Last week, urban photographer and painter Henry van Seters helped remove a 15-foot wide neon sign, which sat atop Ming’s Kitchen since 1973.
“I think of neon signs and good signage in a general way as sort of public art,” van Seters said.
He and Dave Denny, the owner of the historic Drinkle3 building, squeezed the sign into the back of a grain truck and placed it in storage.
“We could make something really spectacular here. We’ve already got the materials and can give people another reason to come downtown and remember the history and just have fun,” Denny said.
They hope to possibly create an outdoor museum for neon signs, similar to what Edmonton unveiled in 2014.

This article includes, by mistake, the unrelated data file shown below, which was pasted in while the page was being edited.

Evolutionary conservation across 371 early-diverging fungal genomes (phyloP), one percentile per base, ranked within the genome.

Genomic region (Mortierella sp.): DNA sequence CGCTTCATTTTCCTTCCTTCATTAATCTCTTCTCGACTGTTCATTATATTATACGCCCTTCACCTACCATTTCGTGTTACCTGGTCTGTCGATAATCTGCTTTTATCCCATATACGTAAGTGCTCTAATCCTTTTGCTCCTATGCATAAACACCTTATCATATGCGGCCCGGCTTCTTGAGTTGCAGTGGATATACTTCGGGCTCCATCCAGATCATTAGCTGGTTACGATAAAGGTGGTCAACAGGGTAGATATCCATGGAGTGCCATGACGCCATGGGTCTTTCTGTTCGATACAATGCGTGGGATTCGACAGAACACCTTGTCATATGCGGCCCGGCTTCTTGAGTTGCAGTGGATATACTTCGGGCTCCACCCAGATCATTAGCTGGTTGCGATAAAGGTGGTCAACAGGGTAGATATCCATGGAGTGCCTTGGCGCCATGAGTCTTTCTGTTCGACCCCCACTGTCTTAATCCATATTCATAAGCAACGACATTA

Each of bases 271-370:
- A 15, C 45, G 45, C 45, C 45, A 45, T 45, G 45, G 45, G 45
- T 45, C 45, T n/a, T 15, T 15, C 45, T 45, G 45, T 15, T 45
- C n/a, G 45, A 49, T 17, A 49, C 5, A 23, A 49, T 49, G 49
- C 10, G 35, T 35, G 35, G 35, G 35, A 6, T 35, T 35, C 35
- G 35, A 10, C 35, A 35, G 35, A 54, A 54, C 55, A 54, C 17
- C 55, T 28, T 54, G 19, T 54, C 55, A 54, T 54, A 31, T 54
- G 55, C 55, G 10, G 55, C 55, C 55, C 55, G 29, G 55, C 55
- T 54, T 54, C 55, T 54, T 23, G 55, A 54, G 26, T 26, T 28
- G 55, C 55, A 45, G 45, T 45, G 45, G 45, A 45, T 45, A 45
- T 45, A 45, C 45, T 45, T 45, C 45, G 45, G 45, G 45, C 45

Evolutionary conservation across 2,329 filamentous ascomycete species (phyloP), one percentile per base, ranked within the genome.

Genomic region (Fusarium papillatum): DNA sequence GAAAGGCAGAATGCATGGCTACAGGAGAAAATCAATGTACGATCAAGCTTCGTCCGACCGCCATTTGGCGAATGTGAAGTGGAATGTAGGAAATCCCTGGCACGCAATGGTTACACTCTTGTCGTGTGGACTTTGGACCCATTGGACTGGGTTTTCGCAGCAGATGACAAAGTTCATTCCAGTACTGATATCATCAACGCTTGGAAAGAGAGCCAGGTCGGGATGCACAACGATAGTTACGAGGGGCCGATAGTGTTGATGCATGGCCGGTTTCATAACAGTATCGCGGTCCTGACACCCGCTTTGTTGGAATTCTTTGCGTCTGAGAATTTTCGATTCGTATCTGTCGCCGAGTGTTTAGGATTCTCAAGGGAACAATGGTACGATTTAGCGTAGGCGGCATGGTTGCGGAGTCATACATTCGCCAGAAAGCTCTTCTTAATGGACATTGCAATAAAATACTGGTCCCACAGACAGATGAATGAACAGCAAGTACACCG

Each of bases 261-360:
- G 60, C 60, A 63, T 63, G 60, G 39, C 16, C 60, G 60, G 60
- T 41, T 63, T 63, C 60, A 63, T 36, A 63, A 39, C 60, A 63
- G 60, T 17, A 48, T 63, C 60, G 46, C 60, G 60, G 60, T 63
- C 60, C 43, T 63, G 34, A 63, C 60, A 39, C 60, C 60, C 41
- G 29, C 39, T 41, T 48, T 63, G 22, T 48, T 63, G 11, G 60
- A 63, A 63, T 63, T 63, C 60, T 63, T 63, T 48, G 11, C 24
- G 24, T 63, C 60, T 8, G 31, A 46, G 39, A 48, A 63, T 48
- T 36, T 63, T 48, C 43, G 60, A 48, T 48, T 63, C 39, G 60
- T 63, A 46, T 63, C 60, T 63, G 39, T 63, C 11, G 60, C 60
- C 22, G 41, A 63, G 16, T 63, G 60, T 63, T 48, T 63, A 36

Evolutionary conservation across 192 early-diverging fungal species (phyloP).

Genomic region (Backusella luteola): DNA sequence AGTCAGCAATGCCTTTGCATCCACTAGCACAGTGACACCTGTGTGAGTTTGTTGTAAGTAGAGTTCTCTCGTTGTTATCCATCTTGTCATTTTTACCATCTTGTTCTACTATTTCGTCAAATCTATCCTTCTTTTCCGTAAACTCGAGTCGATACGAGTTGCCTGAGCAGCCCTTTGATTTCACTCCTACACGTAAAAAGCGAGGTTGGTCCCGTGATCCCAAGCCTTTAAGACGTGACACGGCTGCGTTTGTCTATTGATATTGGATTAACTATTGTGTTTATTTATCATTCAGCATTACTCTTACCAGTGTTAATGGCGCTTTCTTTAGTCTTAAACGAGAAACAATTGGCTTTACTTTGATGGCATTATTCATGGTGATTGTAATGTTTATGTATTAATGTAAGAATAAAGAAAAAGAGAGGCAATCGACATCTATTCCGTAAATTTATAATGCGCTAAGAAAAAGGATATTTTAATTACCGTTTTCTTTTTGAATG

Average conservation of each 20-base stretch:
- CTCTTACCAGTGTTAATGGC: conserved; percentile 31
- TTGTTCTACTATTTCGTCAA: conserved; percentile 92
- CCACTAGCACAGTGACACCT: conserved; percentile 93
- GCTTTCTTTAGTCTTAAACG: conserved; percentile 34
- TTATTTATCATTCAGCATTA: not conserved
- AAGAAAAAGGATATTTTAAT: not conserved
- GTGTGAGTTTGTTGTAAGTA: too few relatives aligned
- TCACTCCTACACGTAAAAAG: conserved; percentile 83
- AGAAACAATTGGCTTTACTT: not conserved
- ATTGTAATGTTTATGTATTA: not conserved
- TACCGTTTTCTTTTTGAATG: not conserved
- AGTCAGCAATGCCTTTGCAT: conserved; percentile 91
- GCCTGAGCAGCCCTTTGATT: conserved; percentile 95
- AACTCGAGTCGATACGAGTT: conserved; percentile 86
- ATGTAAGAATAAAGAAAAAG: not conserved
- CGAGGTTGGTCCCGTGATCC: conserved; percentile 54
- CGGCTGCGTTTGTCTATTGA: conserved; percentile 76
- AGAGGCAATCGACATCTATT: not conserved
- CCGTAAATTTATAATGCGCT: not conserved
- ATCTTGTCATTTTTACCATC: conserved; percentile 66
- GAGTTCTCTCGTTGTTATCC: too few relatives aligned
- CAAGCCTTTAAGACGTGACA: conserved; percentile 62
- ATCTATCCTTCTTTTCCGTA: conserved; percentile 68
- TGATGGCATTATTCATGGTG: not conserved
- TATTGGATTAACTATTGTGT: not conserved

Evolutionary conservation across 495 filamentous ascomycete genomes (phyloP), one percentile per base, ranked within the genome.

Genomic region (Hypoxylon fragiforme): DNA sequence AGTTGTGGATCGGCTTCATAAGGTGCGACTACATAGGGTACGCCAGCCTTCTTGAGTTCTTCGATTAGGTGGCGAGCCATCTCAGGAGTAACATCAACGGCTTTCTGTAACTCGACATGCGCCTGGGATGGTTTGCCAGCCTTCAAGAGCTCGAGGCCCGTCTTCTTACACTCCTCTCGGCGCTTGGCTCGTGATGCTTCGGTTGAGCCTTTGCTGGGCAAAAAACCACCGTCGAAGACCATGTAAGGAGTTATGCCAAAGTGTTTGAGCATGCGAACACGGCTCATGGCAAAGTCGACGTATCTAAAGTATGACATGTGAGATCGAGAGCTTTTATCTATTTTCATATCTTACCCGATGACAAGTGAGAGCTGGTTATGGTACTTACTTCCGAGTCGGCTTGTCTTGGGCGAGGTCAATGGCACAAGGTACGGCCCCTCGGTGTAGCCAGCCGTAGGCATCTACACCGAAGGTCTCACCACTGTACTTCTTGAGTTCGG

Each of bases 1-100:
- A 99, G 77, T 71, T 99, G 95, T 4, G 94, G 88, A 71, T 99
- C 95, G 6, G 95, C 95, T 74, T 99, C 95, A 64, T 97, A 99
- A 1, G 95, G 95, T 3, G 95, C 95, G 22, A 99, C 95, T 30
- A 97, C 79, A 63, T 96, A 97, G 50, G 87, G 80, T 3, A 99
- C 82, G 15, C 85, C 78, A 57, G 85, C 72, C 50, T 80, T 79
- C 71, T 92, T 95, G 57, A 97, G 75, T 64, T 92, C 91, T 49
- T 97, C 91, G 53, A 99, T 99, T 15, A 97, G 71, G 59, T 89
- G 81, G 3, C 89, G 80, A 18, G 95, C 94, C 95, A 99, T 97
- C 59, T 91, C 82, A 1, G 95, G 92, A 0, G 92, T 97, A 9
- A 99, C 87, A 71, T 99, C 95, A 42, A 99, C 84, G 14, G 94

The first of its kind in Canada, Edmonton’s neon sign museum includes 20 restored markers open 24 hours a day, seven days a week.
The Downtown Saskatoon Business Improvement District has been “quietly” looking at the possibility of a neon sign museum for a few years, according to executive director Brent Penner.
“Really, it could be one organization that says ‘yeah we’re interested’ or maybe it takes two or three to come together to do something,” Penner said.
“We’ll just see if this gets any traction.”
A proper building exterior is needed and the cost of such a museum in Saskatoon remains unclear.
Sponsorships and donated labour from local sign companies could play a major role, according to Paul Vass, president of the Saskatchewan chapter of the Sign Association of Canada.
Vass hopes to see a building owner in downtown Saskatoon offer up his or her wall, preferably on a heritage building.